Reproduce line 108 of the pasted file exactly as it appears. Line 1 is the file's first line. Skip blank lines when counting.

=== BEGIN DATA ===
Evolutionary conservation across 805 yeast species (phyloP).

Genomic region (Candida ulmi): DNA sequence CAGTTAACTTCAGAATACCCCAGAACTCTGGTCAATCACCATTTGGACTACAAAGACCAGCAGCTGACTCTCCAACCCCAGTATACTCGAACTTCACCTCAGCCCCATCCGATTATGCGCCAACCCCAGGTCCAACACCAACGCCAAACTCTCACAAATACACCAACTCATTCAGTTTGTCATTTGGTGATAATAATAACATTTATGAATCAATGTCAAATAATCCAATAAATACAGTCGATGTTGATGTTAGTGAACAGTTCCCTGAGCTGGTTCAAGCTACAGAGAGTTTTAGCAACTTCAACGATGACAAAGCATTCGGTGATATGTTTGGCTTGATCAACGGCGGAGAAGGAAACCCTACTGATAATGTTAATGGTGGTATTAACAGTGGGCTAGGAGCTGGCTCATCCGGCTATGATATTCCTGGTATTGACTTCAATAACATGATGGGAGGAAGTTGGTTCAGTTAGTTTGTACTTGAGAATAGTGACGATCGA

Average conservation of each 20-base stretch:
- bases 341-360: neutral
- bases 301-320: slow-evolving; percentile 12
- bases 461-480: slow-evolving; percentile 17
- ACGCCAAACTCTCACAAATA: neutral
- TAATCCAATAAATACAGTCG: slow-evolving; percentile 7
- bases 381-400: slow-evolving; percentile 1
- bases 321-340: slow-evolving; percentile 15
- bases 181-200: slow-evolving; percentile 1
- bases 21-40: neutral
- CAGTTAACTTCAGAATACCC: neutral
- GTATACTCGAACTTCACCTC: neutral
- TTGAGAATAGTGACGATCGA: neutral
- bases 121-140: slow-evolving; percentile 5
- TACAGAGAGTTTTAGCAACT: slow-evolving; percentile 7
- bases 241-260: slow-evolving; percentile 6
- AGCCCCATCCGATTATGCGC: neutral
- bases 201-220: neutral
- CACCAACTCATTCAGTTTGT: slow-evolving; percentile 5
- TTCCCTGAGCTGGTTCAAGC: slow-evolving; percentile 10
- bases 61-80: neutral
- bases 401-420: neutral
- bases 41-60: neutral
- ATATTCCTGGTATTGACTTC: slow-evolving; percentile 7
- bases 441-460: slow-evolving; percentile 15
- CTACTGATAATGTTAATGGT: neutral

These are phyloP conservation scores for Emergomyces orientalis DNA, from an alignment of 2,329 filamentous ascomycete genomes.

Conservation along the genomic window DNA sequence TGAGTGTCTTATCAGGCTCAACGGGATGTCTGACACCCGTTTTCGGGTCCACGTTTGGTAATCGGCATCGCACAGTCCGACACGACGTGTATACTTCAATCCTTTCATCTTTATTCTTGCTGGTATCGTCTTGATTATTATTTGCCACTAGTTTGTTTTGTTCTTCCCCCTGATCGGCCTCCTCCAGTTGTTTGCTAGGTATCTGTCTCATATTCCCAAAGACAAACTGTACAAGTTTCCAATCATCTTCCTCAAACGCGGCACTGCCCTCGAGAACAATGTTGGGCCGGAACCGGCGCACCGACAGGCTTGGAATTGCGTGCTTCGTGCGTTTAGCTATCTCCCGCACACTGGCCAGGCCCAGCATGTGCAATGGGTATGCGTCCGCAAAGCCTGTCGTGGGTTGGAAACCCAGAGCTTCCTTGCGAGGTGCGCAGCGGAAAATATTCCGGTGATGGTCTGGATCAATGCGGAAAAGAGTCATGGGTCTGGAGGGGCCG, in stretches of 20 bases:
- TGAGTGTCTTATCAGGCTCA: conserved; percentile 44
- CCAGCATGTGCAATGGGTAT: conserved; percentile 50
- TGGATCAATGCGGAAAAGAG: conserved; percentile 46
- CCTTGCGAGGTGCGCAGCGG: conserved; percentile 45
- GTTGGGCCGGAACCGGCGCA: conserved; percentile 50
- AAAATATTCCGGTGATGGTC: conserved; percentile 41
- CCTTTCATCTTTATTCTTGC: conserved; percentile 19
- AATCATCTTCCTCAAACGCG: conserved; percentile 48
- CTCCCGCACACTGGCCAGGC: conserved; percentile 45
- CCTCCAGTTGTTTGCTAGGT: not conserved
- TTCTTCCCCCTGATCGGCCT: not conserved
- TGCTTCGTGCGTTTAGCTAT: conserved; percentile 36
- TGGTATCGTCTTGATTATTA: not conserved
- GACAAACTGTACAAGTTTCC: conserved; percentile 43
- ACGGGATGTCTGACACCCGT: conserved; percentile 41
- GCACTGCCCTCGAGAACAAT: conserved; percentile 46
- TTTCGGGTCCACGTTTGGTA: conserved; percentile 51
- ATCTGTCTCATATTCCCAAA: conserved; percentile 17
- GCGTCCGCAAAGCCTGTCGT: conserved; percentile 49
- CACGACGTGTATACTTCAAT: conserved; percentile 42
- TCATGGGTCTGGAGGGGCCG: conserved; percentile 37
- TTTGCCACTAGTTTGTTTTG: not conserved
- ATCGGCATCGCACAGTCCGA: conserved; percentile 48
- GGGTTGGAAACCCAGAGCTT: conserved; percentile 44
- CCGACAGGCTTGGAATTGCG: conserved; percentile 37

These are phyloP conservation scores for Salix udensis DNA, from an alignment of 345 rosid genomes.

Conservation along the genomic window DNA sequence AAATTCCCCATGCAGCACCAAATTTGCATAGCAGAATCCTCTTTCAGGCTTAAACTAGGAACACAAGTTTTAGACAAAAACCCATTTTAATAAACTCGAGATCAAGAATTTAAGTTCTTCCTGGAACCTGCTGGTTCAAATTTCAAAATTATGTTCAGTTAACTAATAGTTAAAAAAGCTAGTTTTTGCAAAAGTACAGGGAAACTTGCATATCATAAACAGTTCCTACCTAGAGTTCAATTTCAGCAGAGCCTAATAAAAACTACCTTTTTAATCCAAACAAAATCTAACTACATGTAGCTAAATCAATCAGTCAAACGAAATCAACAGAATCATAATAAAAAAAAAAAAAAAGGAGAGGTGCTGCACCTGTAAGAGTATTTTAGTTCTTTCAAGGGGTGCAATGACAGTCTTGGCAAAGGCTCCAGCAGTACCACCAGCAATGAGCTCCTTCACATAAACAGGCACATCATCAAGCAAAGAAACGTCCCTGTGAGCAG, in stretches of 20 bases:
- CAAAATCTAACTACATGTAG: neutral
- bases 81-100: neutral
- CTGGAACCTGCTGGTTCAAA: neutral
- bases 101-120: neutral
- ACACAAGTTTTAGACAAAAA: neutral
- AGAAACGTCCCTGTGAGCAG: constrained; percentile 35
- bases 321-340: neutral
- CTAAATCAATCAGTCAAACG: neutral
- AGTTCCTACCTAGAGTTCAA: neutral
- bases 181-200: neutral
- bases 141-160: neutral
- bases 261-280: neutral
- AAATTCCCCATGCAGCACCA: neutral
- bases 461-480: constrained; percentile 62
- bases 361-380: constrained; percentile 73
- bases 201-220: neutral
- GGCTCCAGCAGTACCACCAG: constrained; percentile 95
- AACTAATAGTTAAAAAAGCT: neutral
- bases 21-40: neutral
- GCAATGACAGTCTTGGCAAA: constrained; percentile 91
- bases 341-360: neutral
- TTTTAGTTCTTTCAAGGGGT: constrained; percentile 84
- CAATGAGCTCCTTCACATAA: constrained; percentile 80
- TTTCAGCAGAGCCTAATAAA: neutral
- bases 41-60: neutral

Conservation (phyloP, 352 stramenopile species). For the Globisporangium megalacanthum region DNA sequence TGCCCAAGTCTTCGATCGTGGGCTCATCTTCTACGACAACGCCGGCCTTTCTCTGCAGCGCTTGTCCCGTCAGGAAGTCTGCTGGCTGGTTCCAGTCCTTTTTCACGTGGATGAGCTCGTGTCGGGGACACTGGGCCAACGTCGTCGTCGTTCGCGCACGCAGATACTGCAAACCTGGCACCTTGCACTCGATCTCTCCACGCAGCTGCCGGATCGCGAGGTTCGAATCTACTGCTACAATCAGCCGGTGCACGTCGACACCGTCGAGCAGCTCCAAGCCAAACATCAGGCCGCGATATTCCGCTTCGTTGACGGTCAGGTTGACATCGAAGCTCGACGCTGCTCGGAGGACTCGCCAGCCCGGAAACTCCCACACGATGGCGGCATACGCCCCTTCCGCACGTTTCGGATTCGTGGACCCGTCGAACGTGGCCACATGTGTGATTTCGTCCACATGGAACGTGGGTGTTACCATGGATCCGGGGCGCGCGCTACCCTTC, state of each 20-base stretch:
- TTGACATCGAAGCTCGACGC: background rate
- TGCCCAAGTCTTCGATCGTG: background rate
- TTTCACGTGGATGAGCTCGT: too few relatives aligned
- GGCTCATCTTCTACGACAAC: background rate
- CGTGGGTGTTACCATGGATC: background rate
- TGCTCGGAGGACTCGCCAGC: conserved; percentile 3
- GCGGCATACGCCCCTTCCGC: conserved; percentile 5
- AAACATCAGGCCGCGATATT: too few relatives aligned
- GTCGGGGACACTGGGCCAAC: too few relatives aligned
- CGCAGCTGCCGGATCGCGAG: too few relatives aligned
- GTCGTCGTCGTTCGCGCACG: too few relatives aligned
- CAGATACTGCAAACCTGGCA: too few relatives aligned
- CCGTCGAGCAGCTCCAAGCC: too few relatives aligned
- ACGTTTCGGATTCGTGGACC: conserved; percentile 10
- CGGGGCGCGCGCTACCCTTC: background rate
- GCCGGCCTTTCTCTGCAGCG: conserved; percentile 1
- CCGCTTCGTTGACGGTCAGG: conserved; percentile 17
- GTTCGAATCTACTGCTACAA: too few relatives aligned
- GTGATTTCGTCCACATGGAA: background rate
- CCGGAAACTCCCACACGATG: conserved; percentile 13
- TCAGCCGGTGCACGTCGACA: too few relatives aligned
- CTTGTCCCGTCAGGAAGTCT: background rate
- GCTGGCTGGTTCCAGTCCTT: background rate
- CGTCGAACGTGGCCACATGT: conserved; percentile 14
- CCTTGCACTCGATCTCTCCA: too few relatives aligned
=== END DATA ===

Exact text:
- CCTTGCACTCGATCTCTCCA: too few relatives aligned